By Phran Novelli
PHILADELPHIA (CBS) - All of a sudden, it seems, in late winter come the first signs of spring – lawns loaded with pretty purple, light lavender or sometimes yellow or white crocuses. Crocus bulbs are so tiny and easy to plant in the fall, you can plop down, poke a screwdriver a few inches into the soil and drop in a bulb – planting a hundred only takes a few minutes.
You can scatter them, border a bed, or place them in patterns – have you ever seen where a clever gardener spells out ‘IT’S SPRING’ with crocuses to announce the season? Since they multiply over time, some lawns are a sea of lavender this time of year from bulbs planted decades ago.
Crocus leaves are very thin, and look almost like grass, so they blend in beautifully – and you want to leave the leaves until they die back. As the foliage browns, it shows you that the bulbs have absorbed the fuel they’ll need to flower next year.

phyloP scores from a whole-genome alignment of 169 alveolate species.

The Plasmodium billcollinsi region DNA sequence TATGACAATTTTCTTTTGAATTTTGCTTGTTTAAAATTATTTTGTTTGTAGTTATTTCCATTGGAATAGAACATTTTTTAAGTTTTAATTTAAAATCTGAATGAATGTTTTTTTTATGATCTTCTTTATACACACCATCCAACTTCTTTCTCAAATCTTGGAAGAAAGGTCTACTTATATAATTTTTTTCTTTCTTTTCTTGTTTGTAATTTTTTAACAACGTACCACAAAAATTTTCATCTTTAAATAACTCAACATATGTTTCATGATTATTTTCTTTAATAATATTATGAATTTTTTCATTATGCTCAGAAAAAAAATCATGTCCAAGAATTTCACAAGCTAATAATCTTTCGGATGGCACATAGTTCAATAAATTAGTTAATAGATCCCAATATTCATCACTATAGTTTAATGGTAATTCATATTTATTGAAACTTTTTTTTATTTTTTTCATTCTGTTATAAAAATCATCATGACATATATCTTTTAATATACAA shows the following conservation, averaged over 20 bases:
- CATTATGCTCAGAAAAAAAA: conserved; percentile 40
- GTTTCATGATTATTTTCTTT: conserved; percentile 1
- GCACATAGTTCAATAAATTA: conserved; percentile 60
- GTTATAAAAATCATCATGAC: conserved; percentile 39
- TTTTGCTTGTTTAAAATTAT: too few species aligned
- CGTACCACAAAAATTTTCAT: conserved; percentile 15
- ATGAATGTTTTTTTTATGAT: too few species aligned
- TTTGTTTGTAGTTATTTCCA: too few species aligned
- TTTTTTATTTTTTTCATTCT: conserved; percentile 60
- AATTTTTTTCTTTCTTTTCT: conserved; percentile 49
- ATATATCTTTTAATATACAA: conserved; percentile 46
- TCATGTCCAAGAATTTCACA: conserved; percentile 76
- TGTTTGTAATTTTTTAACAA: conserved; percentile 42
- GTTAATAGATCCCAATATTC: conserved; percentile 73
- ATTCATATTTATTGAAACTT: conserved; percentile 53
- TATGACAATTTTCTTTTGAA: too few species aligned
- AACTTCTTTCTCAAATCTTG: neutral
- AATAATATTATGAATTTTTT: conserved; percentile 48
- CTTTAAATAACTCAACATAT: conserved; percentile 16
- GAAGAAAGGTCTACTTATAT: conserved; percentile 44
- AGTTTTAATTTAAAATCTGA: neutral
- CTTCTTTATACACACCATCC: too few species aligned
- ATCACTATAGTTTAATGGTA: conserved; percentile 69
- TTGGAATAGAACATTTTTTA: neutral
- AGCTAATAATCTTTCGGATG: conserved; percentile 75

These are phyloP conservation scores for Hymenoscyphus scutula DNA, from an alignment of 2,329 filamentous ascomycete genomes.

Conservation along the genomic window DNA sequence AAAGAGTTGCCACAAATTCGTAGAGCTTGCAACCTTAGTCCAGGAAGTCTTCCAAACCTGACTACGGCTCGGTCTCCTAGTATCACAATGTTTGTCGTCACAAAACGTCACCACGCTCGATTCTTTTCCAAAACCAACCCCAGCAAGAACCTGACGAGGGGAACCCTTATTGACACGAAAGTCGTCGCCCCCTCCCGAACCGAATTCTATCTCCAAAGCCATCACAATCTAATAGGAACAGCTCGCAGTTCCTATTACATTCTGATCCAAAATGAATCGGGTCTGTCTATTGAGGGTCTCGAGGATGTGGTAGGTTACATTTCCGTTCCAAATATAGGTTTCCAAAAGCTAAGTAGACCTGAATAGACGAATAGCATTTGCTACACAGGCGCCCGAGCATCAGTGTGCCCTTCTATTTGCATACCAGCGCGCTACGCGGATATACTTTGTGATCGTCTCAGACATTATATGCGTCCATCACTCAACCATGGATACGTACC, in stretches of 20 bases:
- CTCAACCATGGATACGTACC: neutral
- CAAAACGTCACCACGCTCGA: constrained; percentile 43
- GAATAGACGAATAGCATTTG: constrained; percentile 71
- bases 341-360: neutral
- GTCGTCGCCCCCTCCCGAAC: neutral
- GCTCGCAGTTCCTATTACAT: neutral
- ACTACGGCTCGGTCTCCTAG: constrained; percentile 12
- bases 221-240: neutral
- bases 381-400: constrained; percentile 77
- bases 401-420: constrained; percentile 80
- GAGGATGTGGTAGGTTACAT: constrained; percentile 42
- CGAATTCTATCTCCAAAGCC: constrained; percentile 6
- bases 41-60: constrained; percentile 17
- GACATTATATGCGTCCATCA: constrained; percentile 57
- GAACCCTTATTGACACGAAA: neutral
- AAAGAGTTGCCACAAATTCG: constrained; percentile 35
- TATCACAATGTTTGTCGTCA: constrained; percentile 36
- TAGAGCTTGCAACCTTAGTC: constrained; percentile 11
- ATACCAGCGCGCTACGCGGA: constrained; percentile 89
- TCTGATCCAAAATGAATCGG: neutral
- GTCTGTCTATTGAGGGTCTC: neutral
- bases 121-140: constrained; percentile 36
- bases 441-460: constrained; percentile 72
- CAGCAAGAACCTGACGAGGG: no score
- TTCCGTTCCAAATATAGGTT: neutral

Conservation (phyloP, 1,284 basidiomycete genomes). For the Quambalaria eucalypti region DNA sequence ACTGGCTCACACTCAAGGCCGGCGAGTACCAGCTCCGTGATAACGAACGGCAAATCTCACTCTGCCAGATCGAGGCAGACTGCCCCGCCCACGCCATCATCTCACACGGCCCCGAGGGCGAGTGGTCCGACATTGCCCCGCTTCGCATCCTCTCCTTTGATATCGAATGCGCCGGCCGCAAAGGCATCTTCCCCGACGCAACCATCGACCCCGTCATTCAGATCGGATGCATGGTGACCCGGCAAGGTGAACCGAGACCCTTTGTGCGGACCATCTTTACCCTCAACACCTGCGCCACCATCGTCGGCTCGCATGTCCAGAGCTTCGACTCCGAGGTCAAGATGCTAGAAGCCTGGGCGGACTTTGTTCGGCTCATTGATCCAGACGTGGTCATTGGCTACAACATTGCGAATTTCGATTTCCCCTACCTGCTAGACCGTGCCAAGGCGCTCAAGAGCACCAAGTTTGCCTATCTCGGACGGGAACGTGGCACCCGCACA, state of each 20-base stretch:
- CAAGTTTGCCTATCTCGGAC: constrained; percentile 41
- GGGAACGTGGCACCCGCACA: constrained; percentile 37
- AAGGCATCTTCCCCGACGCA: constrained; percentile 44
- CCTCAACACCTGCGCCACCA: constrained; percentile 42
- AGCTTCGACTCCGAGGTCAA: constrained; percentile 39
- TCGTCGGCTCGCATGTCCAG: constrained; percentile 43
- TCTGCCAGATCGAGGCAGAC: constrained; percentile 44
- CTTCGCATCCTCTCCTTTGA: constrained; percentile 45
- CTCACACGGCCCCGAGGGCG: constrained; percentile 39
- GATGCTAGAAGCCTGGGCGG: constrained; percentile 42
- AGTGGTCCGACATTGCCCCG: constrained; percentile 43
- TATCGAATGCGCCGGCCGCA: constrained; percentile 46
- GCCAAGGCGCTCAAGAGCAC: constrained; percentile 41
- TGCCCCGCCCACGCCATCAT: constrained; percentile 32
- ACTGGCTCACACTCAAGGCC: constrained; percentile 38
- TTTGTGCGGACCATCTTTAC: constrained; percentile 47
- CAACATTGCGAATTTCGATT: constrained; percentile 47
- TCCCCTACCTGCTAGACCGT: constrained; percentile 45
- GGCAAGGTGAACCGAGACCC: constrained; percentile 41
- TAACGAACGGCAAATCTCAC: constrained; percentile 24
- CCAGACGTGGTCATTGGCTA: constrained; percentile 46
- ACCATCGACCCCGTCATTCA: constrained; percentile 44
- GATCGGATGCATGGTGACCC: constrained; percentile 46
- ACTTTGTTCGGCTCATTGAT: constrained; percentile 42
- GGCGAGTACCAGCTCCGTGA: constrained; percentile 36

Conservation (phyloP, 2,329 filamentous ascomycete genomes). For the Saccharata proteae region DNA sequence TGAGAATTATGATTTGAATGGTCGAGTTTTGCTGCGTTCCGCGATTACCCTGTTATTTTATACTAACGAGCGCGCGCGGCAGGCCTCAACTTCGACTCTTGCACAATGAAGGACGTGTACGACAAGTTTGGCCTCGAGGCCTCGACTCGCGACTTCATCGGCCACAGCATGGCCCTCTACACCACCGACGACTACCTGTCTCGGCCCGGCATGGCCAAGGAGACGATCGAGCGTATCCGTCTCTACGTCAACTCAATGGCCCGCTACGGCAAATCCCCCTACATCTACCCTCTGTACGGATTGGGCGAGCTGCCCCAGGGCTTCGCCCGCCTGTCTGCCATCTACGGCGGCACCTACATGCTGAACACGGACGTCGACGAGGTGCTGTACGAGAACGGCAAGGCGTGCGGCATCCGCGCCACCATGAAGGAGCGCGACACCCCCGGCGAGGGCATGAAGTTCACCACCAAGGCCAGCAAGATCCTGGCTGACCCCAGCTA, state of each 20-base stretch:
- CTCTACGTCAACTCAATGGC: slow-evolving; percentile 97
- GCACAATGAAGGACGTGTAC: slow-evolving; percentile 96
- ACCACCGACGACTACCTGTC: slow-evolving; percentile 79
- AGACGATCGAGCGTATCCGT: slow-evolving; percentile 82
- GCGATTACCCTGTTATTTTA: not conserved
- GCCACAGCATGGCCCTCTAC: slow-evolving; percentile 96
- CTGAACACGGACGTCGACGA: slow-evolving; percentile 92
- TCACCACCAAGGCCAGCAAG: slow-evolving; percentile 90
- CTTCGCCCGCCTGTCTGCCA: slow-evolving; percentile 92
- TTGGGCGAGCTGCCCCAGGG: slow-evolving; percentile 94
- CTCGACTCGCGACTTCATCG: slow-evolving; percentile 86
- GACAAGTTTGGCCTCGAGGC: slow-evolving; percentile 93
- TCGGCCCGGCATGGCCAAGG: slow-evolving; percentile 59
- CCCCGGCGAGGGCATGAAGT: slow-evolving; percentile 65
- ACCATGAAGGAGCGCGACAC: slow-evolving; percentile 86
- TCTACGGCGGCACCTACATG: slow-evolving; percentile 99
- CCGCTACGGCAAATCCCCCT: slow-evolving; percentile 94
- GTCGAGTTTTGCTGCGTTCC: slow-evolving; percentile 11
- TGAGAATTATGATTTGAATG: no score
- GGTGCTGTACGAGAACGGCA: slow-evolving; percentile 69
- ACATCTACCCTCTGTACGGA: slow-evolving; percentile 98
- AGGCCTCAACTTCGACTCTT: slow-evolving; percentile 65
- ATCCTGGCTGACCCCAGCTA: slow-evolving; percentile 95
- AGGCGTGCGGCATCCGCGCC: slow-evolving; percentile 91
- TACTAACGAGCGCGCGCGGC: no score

Since crocuses flower before the grass really gets growing, by the time you need to mow, the leaves should be finished feeding the bulbs and you’ll be good to go. (If not, just mow around them the first time or two until the bulb leaves are through.)